Virtual Reality as we see it now needs as many voices as possible to help shape what comes next.
There's no other way to say this, VR is cool as hell. Whether you're watching the Puppy Bowl live in Google Cardboard, wandering through a virtual puzzle on the Gear VR, shooting zombies in HTC Vive, or flying spaceships in Oculus Rift, good times are being had. We've shared these VR experiences with dozens of people so far, and the combination of wide smile and stares of amazement are enough to know we're not alone in knowing how great all of this is right now.
It's early days for this generation of Virtual Reality, and with that comes a lot of unanswered questions that can lead to consumer unease. With this set of VR experiences, however, a separate approach is needed. Even if you're not fond of living on the bleeding edge of technology, the time to buy a VR headset is right now.
We're in a social world now, and that means there's a direct line of communication between the user and the creator.
Early adopters have a long, long history of being screwed over. You buy the thing, love the thing, but then the company pivots and stops supporting the thing because a rival company became wildly more successful. Ask anyone who bought a Zune, or an HD DVD player, or a netbook. Ten years ago it was incredibly easy to buy something new and interesting only to get burned, and in several cases that burn was straight through your wallet. Anyone who lived through that era with any kind of extra cash on hand got burned by something, and as a result there's a whole group of people today who only buy when something is cheap enough or a guaranteed decent product. Taking a risk on something new and potentially expensive is a lot to ask, no matter how cool it is.
What a lot of those same folks don't understand is the way companies new and old had to react to those failure in order to survive. We're in a social world now, and that means there's a direct line of communication between the user and the creator. This means there are more creators listening and reacting, changing based on the voices that take the time to reach out an offer feedback. Sometimes this comes in the form of a Kickstarter campaign, like we saw with the original Oculus Rift. With time and an active audience, Oculus was able to tweak and tune their headset into something significantly more impressive than their original product offering. Even now that Rift headsets are shipping, the company is still listening to their users and working to improve wherever possible. You see similar examples of improving with community reactions in the HTC Vive and Samsung Gear VR, both of which changed in big ways over the year after their first demonstrations to the world.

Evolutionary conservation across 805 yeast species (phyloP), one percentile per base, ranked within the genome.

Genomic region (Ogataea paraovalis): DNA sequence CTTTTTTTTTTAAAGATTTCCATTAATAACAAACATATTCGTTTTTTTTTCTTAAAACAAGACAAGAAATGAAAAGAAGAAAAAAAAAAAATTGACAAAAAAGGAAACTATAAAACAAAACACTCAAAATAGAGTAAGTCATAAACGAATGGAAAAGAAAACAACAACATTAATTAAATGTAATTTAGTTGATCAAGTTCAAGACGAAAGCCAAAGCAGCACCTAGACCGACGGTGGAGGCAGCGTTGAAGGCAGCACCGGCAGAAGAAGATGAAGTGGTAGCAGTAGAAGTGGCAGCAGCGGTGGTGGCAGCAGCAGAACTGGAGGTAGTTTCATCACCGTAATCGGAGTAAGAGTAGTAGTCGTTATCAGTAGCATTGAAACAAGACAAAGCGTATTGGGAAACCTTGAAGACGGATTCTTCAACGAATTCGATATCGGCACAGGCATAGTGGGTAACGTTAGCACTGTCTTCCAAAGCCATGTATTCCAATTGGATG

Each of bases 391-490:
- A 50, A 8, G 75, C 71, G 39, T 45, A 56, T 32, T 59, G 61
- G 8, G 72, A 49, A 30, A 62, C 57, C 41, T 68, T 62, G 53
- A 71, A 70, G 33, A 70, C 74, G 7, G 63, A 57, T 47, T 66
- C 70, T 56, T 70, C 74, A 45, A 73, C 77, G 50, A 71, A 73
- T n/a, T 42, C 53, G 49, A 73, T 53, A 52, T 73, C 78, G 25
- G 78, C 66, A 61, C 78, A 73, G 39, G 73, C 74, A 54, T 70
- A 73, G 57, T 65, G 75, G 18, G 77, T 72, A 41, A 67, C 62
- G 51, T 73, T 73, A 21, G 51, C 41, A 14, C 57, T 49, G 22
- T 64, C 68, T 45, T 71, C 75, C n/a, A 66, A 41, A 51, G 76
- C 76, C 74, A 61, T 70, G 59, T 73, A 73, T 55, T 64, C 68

Hardware isn't the only place where early adopters have a unique voice in the VR world. Right now developers are working tirelessly to build and perfect their games, and each of the app stores hosting VR content right now has a way to communicate with the people making those games. Google's Play Store makes reaching out and offering feedback on Cardboard games incredibly easy. Oculus and Valve both offer Early Access areas in their stores so you can participate in the development process by offering feedback on games you've played. Developers are constantly active on Twitter and Facebook as well, communicating with users and accepting feedback. The community is relatively small right now, which means every voice has a lot more weight. If you have an idea, you can share it and know you're being heard.
The combination of hardware options and the impressive rate at which 360-degree cameras are dropping in price while increasing in quality makes it clear VR isn't going away anytime soon. This new generation of technology is an exploration, and as consumers there's a unique opportunity to be a significant part of that right now. What already exist is a tremendous amount of fun, but knowing that you are also shaping what comes next by participating and communicating is incredible. It doesn't matter if all you want is a simple Google Cardboard experience or you're ready to pack up your living room so you have large enough space to enjoy room-scale VR, now is absolutely the time to get involved in Virtual Reality.